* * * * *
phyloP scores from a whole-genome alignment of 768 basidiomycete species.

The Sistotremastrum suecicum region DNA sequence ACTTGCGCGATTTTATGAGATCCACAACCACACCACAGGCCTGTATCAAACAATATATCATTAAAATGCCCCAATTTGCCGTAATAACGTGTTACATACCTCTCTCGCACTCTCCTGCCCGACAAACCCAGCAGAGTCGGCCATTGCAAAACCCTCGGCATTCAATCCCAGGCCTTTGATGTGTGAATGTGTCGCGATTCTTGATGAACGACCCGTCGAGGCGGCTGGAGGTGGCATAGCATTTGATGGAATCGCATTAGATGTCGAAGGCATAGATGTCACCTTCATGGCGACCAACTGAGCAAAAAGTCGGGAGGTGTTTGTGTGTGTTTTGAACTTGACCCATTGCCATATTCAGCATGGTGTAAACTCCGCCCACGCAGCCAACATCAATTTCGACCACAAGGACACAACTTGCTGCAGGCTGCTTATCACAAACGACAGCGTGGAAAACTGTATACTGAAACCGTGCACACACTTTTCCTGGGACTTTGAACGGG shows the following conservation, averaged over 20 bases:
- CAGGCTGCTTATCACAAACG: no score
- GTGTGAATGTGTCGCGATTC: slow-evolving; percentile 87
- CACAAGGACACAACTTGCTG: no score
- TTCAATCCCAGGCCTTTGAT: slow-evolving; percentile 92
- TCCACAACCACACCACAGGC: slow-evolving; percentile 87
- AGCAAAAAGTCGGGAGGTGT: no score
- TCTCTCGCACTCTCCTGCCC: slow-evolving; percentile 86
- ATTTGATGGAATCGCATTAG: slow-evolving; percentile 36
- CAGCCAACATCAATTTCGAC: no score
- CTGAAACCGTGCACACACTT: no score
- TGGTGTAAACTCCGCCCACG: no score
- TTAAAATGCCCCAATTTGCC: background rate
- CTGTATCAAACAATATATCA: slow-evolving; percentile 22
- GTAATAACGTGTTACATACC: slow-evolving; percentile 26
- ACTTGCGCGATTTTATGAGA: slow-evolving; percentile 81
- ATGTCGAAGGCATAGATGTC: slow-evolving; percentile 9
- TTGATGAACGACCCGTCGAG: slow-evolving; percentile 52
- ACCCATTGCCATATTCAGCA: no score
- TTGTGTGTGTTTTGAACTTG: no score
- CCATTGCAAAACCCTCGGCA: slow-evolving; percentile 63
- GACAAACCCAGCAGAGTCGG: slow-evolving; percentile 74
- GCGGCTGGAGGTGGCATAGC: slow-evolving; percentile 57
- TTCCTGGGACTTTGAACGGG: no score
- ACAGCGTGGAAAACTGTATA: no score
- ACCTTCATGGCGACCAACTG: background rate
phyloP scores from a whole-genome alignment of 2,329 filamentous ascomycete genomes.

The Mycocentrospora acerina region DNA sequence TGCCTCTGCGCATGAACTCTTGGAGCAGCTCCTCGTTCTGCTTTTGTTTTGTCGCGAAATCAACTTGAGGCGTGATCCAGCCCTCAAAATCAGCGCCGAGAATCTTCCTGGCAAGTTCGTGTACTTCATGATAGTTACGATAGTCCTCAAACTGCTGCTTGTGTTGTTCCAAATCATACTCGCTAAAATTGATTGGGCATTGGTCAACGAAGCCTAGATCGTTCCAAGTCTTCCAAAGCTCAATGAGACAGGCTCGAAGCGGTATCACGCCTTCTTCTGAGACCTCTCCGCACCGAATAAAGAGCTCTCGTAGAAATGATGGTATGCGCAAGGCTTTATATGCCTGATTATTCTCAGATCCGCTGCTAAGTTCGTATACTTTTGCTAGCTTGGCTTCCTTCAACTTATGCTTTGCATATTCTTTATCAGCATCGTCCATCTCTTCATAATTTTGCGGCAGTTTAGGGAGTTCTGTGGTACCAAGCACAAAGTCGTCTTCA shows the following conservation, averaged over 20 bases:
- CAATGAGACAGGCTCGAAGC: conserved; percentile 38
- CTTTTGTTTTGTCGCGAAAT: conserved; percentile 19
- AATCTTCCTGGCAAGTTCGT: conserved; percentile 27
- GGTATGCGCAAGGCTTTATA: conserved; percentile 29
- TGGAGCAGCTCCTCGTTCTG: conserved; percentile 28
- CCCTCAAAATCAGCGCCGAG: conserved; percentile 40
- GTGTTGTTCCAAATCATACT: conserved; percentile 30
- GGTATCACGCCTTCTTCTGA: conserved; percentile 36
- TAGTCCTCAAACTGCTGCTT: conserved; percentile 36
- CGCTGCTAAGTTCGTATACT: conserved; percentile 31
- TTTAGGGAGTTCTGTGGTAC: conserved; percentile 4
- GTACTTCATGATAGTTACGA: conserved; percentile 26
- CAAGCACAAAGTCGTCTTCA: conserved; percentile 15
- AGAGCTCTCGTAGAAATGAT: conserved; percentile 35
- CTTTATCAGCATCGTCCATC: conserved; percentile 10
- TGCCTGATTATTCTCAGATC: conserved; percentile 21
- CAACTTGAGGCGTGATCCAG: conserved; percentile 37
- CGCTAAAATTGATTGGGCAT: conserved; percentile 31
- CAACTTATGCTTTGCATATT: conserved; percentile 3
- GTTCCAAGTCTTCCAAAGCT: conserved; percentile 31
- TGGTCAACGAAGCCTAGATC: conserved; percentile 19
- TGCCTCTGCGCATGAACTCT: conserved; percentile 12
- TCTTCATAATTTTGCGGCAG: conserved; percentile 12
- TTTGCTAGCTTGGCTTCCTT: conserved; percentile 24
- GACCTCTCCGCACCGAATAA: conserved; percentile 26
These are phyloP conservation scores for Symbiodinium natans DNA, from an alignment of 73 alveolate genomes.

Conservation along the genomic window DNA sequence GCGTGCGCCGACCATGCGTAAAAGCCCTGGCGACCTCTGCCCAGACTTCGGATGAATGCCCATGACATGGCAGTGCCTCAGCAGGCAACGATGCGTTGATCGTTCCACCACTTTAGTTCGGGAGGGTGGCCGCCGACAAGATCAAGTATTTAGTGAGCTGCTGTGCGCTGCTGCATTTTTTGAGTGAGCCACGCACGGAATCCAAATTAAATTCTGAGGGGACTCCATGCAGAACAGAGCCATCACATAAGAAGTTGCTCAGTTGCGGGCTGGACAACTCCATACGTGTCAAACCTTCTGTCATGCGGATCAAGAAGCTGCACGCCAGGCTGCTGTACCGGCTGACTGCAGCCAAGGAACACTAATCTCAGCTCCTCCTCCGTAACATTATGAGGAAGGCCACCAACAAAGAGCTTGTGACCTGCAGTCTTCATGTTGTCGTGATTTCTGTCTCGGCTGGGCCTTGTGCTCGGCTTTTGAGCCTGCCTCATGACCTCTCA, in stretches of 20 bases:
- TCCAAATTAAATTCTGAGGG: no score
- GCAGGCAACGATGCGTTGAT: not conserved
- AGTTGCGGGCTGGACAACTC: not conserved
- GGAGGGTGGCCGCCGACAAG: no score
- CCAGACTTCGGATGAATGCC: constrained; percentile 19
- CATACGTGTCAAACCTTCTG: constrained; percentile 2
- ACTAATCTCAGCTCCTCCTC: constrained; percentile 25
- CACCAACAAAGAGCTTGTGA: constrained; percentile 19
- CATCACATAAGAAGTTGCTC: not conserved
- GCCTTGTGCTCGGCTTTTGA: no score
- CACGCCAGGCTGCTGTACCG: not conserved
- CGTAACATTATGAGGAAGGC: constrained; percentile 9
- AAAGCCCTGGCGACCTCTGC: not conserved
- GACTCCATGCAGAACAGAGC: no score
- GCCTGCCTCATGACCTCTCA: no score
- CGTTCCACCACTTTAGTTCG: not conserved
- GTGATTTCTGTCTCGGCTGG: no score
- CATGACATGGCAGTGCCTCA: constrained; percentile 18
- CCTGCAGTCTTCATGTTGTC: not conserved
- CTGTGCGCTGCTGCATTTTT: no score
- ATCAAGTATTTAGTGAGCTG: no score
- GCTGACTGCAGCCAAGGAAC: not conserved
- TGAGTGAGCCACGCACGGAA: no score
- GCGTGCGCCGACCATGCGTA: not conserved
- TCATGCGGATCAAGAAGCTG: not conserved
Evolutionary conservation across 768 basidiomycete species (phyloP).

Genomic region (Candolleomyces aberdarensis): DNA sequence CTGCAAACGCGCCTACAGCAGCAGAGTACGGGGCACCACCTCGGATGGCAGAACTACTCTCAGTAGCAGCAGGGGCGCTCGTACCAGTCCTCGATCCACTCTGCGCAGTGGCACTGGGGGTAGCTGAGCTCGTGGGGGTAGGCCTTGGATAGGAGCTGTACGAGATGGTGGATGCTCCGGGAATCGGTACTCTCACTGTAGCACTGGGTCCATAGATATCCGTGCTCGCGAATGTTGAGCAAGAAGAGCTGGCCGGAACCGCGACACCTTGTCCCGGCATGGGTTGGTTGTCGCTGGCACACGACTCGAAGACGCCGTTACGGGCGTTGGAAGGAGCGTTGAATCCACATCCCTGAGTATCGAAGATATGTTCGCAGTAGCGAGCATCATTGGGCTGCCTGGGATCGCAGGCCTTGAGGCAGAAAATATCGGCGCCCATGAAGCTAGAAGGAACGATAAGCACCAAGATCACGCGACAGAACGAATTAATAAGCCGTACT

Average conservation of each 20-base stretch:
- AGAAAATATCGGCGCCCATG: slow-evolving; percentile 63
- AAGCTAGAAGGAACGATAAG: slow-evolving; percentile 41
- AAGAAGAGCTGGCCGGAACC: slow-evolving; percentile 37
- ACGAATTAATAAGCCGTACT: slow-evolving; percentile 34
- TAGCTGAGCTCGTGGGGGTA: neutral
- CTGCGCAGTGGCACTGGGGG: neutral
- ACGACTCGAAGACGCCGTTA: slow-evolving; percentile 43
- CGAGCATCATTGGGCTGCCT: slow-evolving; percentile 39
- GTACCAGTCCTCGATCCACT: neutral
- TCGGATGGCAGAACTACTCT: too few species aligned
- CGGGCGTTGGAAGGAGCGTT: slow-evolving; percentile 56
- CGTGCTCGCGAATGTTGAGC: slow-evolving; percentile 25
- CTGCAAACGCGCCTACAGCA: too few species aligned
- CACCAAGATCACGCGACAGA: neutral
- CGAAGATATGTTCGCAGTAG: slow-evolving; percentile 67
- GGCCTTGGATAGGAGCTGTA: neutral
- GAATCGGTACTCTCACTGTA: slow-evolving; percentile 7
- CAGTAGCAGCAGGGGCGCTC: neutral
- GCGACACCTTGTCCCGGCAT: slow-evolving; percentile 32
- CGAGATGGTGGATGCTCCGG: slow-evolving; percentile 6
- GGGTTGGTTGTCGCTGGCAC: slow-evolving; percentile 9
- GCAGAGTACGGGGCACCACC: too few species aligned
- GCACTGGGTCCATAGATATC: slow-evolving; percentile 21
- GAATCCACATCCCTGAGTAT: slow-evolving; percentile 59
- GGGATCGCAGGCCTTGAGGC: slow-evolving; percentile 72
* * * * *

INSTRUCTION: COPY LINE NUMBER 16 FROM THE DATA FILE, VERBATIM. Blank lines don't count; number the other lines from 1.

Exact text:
- GTAATAACGTGTTACATACC: slow-evolving; percentile 26